TOKYO (AP) — America's top military official reiterated Friday his country's pledge to defend Japan against a North Korean missile attack, as western Japan carried out a test of an emergency alert system.
"I think we made it clear to North Korea and anyone else in the region that an attack on one is an attack on both of us," Joseph Dunford, the chairman of the Joint Chiefs of Staff, said in Tokyo.
North Korea has threatened to test-fire missiles that would fly over Japan and land in waters off the U.S. territory of Guam. The U.S. is treaty-bound to defend Japan from outside attacks.
Dunford and his Japanese counterpart Katsutoshi Kawano agreed to work together to strengthen missile defense systems. The U.S. general is on the last stop of an Asia tour that took him to China and South Korea and has been dominated by talk of the North Korean threat.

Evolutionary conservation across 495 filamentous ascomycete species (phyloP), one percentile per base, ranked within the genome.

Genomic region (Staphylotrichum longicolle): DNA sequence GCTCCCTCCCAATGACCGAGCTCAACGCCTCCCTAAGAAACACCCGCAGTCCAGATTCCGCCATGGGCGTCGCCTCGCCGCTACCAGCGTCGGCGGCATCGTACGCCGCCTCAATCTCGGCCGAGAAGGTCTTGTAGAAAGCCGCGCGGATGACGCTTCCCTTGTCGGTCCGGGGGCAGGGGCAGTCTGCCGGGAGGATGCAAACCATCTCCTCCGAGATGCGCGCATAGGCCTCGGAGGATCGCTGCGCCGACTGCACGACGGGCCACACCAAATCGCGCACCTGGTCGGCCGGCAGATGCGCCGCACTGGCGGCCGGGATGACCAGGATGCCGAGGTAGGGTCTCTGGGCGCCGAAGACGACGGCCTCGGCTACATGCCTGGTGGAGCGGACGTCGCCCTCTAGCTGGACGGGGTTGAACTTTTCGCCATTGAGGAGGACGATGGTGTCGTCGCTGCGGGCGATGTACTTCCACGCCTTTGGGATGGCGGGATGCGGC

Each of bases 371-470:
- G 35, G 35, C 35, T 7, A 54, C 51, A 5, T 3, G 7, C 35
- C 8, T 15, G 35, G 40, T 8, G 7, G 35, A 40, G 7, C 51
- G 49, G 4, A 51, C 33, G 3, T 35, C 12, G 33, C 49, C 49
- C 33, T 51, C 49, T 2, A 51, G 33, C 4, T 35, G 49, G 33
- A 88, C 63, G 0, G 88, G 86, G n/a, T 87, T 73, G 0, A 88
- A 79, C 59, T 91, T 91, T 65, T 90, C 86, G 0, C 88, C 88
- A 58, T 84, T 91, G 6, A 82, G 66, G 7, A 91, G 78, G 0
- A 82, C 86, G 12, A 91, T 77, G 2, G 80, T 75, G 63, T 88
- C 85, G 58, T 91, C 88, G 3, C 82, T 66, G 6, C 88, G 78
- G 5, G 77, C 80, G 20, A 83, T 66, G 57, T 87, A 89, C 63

Sirens wailed across nine prefectures in western Japan in the test of the emergency system. Twitter users in the region said the sirens didn't work in some areas.
The flight path of the North Korean missile test would cross that part of the country.